Don’t bore your audience with PowerPoint
Most of us at some point have sat through or slept through! a presentation that had numerous slides that did nothing but overwhelm the audience and dilute the speaker’s message.
But how do you incorporate a visual aid such as PowerPoint into your presentation and ensure that your slides add value to your message?
Follow these simple tips to incorporate visual aids into your presentation and make them work for you not against you.
Ask yourself the question – Do I really need slides to get my message across?
You may think that you need slides every time you speak in front of an audience. You may not need them at all. I prefer not to use slides for a short presentation as I find that they are rarely necessary and can be more distracting than helpful.
If you want to use some slides for a longer presentation. How many slides should you use?
The simple answer to this question is “less than you think”. Most presenters use far more slides than they really need to use. So to prevent your presentation becoming overwhelming with slides and your message lost, use about half the slides you think you may need. Guy Kawasaki talks about the 10/20/30 Rule of Powerpoint He simply says that a PowerPoint presentation should have 10 slides, last no more than 20 mins and have a minimum font size of 30.
Your slides support your message. The slides are not the message.
Slides can be very distracting for the audience particularly if the presenter has tried to cram everything on the slides. Even worse is when the presenter uses the slides as a crutch so they can read from them. It is tempting to do this but remember your slides are there for your audience, not for you!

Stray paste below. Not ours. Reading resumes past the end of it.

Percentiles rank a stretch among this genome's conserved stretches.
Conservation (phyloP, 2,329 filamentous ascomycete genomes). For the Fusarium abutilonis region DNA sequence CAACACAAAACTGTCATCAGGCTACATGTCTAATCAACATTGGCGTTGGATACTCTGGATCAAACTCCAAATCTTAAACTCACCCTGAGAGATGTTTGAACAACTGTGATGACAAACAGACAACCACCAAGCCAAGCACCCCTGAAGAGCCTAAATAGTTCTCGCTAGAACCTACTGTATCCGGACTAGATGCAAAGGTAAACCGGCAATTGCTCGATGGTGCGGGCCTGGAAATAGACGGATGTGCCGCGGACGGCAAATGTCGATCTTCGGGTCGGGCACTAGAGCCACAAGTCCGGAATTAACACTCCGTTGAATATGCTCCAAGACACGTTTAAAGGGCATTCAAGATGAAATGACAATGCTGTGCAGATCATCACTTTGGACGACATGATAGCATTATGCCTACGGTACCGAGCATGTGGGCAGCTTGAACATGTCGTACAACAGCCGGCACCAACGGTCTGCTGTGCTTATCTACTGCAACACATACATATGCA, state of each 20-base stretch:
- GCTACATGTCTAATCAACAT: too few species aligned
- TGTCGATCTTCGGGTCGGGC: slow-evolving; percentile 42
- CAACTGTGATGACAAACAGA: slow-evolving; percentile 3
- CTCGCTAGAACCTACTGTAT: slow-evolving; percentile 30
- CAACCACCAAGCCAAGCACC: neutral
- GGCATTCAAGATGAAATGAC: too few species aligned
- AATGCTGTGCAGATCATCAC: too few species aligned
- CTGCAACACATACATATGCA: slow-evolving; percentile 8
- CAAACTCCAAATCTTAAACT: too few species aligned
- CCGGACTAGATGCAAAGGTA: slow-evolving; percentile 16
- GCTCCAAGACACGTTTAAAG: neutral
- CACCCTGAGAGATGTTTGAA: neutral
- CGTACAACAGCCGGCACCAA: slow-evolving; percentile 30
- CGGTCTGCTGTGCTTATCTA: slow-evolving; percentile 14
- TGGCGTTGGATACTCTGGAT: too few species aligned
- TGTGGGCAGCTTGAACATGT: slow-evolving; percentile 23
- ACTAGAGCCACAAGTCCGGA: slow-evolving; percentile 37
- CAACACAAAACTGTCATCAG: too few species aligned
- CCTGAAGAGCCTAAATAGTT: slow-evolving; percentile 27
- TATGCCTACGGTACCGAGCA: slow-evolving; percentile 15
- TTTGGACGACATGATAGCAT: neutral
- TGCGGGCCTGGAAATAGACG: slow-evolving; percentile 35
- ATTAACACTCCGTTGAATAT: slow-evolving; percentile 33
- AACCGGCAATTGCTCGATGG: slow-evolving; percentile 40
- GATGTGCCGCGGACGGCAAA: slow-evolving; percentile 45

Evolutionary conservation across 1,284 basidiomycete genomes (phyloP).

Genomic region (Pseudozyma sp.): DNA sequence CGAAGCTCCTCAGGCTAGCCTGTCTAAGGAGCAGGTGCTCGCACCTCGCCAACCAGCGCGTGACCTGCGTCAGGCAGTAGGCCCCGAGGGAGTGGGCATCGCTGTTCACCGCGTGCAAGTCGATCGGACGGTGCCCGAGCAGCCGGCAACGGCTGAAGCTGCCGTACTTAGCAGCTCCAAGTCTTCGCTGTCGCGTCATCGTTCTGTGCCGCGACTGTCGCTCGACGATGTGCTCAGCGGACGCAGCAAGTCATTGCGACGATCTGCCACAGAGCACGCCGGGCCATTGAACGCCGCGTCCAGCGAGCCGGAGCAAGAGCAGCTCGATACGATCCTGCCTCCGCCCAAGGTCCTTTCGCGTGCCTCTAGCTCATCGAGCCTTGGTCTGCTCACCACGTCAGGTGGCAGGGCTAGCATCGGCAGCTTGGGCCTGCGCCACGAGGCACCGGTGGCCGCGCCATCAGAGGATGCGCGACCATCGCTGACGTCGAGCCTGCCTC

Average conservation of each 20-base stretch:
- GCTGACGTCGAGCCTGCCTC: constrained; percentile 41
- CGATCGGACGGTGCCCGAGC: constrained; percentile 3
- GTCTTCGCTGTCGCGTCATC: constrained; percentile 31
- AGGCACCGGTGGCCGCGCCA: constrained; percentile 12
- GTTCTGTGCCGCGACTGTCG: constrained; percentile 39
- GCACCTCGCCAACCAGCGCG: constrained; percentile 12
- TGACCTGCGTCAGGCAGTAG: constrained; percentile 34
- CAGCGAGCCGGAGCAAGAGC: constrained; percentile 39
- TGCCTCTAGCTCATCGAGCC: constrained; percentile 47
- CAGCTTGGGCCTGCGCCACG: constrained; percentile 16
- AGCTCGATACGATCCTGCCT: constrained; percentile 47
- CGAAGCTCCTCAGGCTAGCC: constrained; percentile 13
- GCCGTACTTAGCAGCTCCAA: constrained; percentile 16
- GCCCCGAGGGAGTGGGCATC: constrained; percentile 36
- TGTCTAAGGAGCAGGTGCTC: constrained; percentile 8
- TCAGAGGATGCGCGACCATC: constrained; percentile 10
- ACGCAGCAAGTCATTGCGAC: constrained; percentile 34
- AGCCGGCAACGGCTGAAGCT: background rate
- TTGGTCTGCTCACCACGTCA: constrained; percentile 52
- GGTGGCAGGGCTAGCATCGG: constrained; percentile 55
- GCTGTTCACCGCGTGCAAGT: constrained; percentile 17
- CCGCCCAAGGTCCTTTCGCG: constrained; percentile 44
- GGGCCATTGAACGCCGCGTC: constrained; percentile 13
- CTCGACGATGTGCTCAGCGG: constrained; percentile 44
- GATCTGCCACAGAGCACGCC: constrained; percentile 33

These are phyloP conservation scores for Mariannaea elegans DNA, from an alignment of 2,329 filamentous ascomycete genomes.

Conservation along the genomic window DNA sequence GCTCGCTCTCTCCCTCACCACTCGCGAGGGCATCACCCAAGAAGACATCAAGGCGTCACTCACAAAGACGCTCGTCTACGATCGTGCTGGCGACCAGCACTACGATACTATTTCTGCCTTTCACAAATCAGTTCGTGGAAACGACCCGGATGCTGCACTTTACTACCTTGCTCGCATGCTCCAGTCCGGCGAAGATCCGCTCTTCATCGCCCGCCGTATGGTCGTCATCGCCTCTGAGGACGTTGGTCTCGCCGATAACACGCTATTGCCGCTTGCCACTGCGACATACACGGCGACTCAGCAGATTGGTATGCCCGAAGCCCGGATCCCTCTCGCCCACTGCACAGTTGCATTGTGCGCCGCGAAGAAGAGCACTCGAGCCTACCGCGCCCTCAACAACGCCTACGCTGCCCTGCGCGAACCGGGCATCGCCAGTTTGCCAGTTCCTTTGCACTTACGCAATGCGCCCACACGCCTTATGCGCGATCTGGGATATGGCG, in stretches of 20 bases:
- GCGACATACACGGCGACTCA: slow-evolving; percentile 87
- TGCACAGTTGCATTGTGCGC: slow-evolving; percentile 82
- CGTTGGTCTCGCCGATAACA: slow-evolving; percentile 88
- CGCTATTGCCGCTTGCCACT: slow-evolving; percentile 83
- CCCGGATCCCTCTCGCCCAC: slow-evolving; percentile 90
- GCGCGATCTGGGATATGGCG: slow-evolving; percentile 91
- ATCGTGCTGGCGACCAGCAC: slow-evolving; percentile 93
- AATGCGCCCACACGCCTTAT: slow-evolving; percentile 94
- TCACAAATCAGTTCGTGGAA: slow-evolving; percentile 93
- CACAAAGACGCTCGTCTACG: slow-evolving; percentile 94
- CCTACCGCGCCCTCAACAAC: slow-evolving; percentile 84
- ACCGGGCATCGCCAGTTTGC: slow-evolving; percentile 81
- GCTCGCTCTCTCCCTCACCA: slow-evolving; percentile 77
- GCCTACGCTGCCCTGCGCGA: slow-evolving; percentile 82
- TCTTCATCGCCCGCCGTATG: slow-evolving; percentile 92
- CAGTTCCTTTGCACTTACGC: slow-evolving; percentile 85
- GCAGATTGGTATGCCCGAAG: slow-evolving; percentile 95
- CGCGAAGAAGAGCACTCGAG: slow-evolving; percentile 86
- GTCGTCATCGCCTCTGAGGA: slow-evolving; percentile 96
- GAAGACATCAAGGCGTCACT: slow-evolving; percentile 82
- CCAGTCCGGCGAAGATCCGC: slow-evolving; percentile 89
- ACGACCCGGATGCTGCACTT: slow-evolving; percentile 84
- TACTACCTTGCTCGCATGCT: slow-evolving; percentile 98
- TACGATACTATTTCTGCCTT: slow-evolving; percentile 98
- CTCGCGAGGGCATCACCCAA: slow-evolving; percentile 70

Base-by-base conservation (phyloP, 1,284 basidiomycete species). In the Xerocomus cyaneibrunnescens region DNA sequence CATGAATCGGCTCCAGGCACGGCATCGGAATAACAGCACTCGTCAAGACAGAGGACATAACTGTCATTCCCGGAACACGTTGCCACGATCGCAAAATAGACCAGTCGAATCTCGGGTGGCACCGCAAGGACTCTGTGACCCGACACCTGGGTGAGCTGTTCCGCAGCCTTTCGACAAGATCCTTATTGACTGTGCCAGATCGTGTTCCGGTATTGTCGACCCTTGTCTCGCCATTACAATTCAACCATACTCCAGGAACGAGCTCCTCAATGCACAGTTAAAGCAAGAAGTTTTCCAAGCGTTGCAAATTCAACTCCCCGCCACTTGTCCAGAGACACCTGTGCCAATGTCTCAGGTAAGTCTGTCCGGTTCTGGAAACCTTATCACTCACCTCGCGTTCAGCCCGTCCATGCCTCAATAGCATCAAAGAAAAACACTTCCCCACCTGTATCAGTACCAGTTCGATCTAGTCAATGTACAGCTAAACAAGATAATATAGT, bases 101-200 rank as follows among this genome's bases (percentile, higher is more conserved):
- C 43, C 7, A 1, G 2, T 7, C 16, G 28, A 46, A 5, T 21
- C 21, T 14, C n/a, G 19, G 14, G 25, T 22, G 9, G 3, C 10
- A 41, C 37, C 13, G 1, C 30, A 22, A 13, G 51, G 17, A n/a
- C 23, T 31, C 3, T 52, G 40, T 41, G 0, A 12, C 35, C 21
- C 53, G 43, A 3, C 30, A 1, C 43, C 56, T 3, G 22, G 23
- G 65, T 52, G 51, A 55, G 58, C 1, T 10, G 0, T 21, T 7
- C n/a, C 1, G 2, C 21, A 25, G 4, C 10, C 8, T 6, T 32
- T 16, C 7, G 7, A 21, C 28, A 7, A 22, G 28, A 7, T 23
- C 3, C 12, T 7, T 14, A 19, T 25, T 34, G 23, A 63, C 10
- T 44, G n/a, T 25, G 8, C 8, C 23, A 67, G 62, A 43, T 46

What information should be included in the slides?
OK, so you have narrowed it down to a few essential slides that will add value to your presentation. Don’t try to fit as much information as possible on each one, otherwise, that defeats the purpose of using slides sparingly.
Try to include as much white space as possible with adequate spacing between text and a font size 30
Think beyond bullet points. Use pictures to enhance your message. I believe the best PowerPoint presentations are those that are visually rich. Pictures, cartoons and photos all work well when you are trying to reinforce your message or if you are providing the visual cue to the analogy you are speaking about. Make sure you acknowledge the source if you are using pictures other than your own. There are many Creative Commons images available on various sites, Pixabay is one I often use.
How do you ensure that your PowerPoint slides don’t take over and dilute your message? I’d love to hear from you.
About the author
Lisa Evans helps leaders and entrepreneurs to craft compelling business stories and become exceptional speakers. Lisa is a certified speaker coach, TEDx speaker coach, four times author, NLP practitioner, graphic recorder and visual storyteller, and improvisational actor.
She has coached thousands of leaders across a range of industries, including resources, banking, finance, engineering, retail and sales as well as not-for-profit and community associations.
If you wish to take advantage of a complimentary session in order to chat about how you can become an exceptional and successful speaker with a stand-out brand, then use this link to book a time to chat.
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Lisa Evans, MBA is the CEO of Speaking Savvy. She is one of less than 150 Certified Speaking Professionals in Australia. She is a Certified Public Speaking and Storytelling Coach, Certified Virtual Presenter, Accredited Business Coach (ICF), Author, TEDx Speaker Coach, NLP Coach, Graphic Recorder, Host and Curator of Stories From The Heart, and Improvisation Actor and Marketing Director at Perth Playback Theatre.